Coronavirus: “Catch it, bin it, kill it”; schools should stay open

(Title Image: Public Health Wales)

As trailed yesterday the Health Minister, Vaughan Gething (Lab, Cardiff S. & Penarth), gave a statement to AMs on the Welsh Government’s initial response to coronavirus/Covid-19 following the first confirmed case in Wales.

Summarising the key points:

  • People should follow UK Foreign Office advice to avoid travel to Hubei province in China and only travel to the rest of mainland China and affected parts of northern Italy (presumably Iran too) if it’s essential.
  • Anyone who’s travelled back to Wales from an affected area or has had contact with someone who has – and is displaying symptoms (fever, dry cough, shortness of breath) – SHOULD NOT go to their GP or A&E department and should instead use NHS Direct Wales/111 telephone service (which is free). People will be seen in good time based on their likelihood of infection but the Minister appealed for patience.
  • 450 people in Wales have been tested at time of posting with only one confirmed case. 90% of tests are undertaken in a person’s home. Coronavirus has been added to Public Health Wales‘ disease monitoring programme.
  • Emergency powers are being considered if needed and would likely be introduced as a whole-UK law (which will require the Senedd’s consent as some aspects are devolved). There are no timescales yet.
  • Schools should remain open unless told otherwise and enhanced passenger monitoring can be introduced at Cardiff Airport if needed.
  • The key message to take home to avoid transmitting the virus is “Catch it, bin it, kill it” – use disposable tissues when sneezing or coughing, bin the tissue then wash your hands thoroughly with soap and water.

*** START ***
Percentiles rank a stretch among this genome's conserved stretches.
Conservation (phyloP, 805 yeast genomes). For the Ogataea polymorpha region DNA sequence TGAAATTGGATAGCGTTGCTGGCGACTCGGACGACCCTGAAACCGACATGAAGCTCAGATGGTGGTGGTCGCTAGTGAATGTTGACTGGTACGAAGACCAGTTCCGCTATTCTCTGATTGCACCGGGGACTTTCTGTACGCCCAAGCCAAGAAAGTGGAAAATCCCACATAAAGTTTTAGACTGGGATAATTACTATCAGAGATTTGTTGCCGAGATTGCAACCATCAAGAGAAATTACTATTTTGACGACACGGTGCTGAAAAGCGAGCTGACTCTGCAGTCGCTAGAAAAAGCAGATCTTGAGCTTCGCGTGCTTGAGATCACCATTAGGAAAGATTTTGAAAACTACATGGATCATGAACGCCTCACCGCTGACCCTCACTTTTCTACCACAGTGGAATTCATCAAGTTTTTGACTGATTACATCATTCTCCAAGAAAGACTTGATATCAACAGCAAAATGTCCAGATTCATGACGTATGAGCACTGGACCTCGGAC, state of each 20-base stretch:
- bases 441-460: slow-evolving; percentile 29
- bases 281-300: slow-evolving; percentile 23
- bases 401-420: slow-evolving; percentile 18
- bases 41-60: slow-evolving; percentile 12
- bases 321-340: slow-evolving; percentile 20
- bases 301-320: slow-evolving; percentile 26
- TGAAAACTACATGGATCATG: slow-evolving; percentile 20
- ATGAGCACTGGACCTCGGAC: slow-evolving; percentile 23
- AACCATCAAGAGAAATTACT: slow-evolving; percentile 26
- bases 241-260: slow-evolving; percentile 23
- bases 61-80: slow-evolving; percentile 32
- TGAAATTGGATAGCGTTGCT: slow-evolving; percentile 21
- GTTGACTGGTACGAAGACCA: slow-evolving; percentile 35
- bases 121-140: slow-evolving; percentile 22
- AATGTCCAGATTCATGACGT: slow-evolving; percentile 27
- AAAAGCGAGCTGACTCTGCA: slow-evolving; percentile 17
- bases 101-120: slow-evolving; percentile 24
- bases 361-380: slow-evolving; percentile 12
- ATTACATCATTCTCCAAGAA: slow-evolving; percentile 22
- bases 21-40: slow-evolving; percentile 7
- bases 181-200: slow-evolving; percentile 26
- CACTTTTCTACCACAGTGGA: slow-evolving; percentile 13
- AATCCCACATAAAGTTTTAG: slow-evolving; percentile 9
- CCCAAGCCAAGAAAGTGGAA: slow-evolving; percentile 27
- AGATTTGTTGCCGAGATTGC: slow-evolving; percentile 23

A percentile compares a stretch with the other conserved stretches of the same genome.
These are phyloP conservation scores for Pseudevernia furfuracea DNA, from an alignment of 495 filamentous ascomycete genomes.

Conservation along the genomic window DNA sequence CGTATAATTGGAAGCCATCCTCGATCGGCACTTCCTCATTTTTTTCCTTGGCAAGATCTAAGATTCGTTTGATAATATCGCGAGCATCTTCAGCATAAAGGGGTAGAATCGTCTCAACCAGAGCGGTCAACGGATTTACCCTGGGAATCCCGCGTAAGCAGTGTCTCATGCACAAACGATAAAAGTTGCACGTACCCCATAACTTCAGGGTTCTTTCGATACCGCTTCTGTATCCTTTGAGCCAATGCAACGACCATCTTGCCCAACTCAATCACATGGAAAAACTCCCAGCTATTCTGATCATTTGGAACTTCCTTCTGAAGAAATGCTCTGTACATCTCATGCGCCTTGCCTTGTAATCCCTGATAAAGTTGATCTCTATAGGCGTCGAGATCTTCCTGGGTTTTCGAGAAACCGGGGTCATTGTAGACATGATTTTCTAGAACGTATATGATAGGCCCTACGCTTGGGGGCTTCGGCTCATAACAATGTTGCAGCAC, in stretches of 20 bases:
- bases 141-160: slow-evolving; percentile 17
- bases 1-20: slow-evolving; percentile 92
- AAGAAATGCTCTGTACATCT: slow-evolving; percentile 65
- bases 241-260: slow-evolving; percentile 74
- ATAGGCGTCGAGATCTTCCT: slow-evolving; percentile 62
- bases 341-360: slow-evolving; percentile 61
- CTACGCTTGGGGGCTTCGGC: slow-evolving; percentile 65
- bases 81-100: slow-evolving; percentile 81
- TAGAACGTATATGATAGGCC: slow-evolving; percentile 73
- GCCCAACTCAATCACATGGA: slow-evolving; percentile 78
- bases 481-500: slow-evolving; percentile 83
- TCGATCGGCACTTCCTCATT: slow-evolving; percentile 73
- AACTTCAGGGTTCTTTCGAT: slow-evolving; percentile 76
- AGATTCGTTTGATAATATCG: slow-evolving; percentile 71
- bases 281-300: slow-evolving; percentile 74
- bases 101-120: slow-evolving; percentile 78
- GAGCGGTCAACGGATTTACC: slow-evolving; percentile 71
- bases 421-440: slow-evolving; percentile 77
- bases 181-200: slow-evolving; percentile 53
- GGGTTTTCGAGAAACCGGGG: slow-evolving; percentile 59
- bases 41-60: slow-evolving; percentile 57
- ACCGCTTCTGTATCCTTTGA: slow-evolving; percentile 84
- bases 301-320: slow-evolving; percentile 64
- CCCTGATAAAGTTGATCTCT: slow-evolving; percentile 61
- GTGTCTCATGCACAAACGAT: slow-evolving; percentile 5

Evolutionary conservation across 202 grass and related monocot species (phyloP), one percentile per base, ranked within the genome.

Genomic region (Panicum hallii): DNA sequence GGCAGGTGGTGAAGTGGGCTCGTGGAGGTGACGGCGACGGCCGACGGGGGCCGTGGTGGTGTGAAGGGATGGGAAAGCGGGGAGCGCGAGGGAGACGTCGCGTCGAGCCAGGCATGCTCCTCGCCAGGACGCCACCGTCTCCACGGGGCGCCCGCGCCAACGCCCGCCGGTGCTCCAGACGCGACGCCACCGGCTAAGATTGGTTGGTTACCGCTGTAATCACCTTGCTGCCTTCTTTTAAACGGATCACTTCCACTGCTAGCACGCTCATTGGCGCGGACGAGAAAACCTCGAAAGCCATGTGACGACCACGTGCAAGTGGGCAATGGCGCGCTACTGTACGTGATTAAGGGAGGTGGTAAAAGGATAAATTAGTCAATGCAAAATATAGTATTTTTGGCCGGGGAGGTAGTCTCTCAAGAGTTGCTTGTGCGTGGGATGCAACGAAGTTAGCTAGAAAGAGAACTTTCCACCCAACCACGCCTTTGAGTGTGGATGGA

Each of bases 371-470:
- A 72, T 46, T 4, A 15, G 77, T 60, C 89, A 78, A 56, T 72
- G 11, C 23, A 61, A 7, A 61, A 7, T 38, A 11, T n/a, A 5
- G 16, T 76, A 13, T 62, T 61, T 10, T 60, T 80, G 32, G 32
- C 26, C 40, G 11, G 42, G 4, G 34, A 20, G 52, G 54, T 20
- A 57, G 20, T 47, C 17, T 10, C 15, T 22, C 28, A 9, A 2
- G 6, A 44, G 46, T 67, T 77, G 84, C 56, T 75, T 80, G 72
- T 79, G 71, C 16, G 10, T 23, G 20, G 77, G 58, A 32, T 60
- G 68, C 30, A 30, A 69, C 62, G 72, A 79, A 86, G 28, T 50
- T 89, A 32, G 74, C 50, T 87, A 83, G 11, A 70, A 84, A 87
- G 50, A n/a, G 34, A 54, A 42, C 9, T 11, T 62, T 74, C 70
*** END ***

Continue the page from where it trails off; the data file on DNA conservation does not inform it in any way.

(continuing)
Another key message, in the era of fake news and social media, was to only trust reliable sources of information:


Shadow Health Minister, Angela Burns AM (Con, Carms. W. & S. Pembs.), believed the UK’s governments have dealt with the issue so far as best as they can. When it came to informing the public, there had to be a stronger push that falling back on Public Health Wales website so people will actually see it.

Rhun ap Iorwerth AM (Plaid, Ynys Môn) asked for a clear direction for employers and their responsibilities. Irresponsible employers are expecting workers to turn up regardless of their health, which could put others at risk. Plaid Cymru has also called for coronavirus to be labelled a “notifiable disease” which has insurance implications for businesses to cover possible lost earnings (in the last few minutes it’s been announced that the Welsh Government are going to do this).

Huw Irranca-Davies AM (Lab, Ogmore) also focused on getting the message out, stressing the need for clarity and for different sources of information to be put together so it can be easily found by the public, businesses and frontline workers.

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